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“He’s real happy,” Jeff Trout said. “He’s happy being a dad. He’s happy with his home life. He’s always been comfortable about who he is. And then maturing over the years both physically and mentally, put that all together and you’re going to have a good year.”

‘He’s real happy. He’s happy being a dad. He’s happy with his home life. ... Put that all together and you’re going to have a good year.’

Jeff Trout, on his son Mike

Trout spent the spring refining his swing. He practiced a drill also used by Shohei Ohtani to keep his body square and his bat on time. He worked on making his mechanics in the cage more similar to his stroke in the game.

His main objective was simple.

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“For me, it’s just being on time, getting that foot down, not trying to do too much,” Trout said. “It all starts with getting that foot down. When it’s not down, I don’t recognize pitches, the chase rate goes up. Just being on time and recognizing pitches is big for me.”

It took most of Cactus League play for all the pieces to fall into place, but he’s been locked from the start of the regular season. He has reached safely in 21 of his first 22 games and recorded multiple hits on 11 occasions. After sitting out three days last week with an elbow contusion resulting from a hit-by-pitch, he returned to the lineup with a four-hit game Monday

“The guy does something special every day. Who takes three days off and comes back and gets four hits?” said Albert Pujols, a three-time MVP himself who has been teammates with him since Trout’s first full season in 2012.

“The work ethic he puts into it day in, day out — I get to see that. He doesn’t take anything for granted. For a young player like that, who has that kind of success, it’s really easy to shift a different direction and say ‘Hey, I got this figured out.’ Trout is different. He wants to get better every day. And that’s what’s scary.”

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The Angels' Mike Trout rounds the bases after hitting a home run April 21, 2021.
The Angels’ Mike Trout rounds the bases after hitting a home run April 21.
(Jae C. Hong / Associated Press)

The conversation still sticks with José Mota, an exchange the Angels broadcaster had with a major league manager during spring training in 2015.

At the time, Trout was coming off his first MVP season, cementing himself as MLB’s premier player at only 23 years old.

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“How about this Trout, huh?” Mota asked.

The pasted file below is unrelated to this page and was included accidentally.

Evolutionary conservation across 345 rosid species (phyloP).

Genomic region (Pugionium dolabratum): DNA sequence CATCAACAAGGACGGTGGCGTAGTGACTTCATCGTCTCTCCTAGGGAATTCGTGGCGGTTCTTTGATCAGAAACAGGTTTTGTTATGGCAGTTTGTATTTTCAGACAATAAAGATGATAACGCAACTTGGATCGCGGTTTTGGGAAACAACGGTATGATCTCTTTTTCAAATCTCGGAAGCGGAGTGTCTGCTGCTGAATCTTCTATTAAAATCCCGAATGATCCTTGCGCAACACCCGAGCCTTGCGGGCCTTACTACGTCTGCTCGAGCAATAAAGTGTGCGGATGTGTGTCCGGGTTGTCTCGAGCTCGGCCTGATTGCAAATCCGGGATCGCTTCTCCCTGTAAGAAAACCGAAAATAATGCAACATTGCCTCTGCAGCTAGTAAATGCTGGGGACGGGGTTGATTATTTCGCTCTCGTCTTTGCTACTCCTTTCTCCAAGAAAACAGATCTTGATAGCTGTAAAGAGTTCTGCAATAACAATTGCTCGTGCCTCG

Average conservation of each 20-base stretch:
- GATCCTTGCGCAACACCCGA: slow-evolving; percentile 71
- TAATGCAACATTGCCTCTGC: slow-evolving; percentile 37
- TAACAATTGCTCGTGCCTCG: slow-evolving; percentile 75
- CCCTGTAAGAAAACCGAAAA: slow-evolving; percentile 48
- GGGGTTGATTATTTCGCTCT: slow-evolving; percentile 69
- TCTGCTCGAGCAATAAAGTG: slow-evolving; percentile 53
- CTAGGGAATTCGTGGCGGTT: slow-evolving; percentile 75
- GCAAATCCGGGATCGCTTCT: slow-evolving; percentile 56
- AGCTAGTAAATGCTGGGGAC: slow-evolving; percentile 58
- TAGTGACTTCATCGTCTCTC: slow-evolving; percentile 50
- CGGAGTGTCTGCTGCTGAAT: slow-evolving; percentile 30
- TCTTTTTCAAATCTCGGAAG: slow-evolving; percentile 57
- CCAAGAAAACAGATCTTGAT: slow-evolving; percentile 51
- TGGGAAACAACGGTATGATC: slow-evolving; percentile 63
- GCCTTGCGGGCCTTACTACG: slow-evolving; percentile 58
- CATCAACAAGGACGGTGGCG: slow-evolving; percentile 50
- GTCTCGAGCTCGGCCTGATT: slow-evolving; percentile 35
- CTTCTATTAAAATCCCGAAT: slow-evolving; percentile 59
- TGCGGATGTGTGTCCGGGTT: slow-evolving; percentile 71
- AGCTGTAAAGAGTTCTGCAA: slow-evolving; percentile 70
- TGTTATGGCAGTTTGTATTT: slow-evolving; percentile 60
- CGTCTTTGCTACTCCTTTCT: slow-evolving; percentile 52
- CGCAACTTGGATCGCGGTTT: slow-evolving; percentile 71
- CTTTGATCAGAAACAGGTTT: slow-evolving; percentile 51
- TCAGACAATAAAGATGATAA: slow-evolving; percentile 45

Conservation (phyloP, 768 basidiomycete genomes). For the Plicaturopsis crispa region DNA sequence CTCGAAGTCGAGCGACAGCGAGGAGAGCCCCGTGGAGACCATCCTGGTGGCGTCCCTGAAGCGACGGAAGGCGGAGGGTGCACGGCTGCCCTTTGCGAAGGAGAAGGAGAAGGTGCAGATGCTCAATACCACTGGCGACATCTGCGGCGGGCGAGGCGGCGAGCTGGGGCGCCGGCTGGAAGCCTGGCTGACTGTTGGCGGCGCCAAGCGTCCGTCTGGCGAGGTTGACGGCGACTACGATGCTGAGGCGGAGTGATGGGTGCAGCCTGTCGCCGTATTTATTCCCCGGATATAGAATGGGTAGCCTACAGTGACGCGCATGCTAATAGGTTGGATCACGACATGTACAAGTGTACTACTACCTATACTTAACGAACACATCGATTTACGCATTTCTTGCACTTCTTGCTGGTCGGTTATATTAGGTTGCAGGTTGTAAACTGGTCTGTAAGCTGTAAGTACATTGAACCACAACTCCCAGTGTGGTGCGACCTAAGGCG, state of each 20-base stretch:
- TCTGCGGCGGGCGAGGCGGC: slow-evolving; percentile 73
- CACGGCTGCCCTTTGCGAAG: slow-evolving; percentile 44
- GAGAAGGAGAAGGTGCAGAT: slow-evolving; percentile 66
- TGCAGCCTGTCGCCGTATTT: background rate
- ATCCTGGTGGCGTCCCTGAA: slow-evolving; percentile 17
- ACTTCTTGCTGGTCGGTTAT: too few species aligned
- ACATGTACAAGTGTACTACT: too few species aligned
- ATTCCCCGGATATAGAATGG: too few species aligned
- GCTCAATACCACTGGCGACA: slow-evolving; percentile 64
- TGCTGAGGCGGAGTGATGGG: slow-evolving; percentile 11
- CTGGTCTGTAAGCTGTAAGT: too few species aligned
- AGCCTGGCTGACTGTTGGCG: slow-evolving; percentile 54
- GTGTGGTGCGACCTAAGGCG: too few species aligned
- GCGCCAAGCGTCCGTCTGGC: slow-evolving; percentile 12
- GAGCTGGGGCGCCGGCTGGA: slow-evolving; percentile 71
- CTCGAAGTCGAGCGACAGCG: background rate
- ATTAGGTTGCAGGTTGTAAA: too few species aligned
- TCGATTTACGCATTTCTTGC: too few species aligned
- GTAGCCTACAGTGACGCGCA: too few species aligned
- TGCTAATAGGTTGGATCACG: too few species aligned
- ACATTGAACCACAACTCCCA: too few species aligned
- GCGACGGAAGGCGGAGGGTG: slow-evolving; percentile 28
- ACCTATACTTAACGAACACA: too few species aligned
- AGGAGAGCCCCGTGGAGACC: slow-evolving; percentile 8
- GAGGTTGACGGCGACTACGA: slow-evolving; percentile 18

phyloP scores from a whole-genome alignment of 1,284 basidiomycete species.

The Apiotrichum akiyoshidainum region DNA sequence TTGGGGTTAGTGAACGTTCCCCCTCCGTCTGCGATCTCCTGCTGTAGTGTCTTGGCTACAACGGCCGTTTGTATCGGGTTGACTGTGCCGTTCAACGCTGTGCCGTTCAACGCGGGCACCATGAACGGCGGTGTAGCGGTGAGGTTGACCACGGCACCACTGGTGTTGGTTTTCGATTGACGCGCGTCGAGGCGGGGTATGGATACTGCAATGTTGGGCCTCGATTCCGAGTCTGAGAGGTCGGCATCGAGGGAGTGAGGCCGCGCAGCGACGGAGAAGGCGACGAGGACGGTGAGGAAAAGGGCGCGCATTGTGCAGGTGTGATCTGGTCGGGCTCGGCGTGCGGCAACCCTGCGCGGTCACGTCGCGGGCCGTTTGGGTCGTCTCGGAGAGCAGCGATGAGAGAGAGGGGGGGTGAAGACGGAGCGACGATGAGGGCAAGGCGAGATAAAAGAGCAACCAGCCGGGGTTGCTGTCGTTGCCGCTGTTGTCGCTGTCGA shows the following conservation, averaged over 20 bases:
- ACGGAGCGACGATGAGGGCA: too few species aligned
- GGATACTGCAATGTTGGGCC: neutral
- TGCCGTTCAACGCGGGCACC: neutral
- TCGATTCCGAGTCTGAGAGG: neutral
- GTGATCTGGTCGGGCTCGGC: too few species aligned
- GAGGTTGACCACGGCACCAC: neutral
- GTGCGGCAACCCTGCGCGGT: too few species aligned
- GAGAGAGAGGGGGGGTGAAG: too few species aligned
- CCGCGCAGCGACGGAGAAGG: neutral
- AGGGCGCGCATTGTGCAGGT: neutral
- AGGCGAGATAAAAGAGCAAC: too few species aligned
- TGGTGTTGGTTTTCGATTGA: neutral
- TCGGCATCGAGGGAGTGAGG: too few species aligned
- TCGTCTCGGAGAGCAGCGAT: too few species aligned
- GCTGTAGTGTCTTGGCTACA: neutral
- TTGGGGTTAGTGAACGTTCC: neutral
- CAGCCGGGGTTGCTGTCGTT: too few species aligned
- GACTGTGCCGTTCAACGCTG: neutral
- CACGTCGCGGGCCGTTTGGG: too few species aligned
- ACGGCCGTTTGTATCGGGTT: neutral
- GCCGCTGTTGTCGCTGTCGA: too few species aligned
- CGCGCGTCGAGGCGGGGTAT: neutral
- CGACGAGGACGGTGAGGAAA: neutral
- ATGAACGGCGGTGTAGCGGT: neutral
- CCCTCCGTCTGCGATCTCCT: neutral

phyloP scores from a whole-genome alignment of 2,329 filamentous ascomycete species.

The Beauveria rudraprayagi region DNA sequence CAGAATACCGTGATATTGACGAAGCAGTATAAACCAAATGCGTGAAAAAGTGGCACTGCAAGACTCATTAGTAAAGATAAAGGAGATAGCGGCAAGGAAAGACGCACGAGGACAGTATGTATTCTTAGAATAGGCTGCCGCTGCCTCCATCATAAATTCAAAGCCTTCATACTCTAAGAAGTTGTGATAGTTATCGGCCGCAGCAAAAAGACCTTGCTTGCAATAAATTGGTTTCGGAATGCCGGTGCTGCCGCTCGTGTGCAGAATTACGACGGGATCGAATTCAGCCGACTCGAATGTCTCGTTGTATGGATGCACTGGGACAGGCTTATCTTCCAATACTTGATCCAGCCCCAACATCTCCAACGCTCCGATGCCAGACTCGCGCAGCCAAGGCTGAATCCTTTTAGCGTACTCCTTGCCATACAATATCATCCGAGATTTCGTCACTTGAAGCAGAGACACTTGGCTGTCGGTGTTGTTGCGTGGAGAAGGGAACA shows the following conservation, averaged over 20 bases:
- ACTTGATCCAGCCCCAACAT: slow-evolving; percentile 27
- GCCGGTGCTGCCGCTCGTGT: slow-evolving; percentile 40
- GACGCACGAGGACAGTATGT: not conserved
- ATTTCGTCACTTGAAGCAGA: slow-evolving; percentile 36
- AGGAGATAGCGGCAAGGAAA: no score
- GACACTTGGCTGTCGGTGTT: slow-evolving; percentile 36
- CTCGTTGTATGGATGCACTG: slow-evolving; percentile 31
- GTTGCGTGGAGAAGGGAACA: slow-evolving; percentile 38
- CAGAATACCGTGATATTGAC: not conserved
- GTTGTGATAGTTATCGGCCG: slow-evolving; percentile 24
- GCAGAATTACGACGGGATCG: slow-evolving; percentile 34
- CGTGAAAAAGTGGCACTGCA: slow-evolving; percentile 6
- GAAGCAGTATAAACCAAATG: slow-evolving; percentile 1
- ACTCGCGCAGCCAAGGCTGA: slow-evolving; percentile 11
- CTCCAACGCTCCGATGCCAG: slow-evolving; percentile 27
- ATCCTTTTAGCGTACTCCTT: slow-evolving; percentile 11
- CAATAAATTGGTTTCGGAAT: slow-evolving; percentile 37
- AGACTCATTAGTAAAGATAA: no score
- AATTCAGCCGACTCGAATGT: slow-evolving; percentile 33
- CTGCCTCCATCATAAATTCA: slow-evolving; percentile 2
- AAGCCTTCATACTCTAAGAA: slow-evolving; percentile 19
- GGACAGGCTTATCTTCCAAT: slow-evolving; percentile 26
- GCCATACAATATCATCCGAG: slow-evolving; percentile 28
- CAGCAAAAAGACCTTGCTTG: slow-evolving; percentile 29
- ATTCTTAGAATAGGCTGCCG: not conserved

“Well,” the manager responded, “statistically, I don’t think he can get any better. What he’s done is way too much. How can he get better?”

Looking back now, the memory makes Mota laugh. In the seven seasons since, Trout has only escalated his play.

“[The manager’s] mentality was, ‘The league is not going to allow him to do that,’ ” Mota said. “But [Trout] doesn’t make mistakes, which is where big-time players make their money. I can have a game plan against Mike Trout, but executing that game plan takes perfection. And nobody’s perfect. So, the 1-and-0 pitch I want to throw low and away for strike one, all of a sudden it runs out over the plate and boom. It’s done. He doesn’t miss those things.”

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In fact, he might only be getting better at capitalizing upon them.

Shohei Ohtani took a pitch off his elbow in the Angels’ 2-0 loss to the Mariners, and it’s unclear if he’ll make his next scheduled pitching start.

This season, Trout has been increasingly aggressive, taking noticeably fewer pitches than in the past. Overall, he is swinging 40.9% of the time, three points above his career average. He has a first-pitch swing-rate of 26%, almost double his rate from last season. And he is going after 64.2% of pitches in the zone, another personal high.

It has led to more whiffs, and in turn, a career-high 26.1% strikeout percentage. But that has been offset by an increase in power, with Trout crushing the ball harder and more consistently on contact than almost any other time in his career.

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“The amount of hard contact he makes, the amount of hits he gets, it’s almost unparalleled,” said Mota, a former major league infielder who has been an Angels analyst for every season of Trout’s career. “It’s not like he over-tries. … His mental discipline and his mental aptitude in the batter’s box, I haven’t seen anything like it.”

Maddon described the ever-evolving approach as an example of Trout’s continued growth, a sign that the center fielder is “still maturing” as he nears his 30th birthday in August. Pujols concurred, noting how Trout continues to ask for advice on how to attack certain pitchers, always searching for any extra little edge.

“When he doesn’t have a good game or two, or his swing is a little off, he gets back to the drawing board, he works at it and tries to correct,” Jeff Trout echoed. “He’s never been the kind of kid who thought he knew everything.”

He is, however, the kind of player who now seems capable of almost anything.

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A few years ago, Mota crossed paths with the same manager who once doubted Trout. This time, the coach had a much different answer: “He proved me wrong.”

And after a historic opening month this year, there’s no sign Trout will stop any time soon.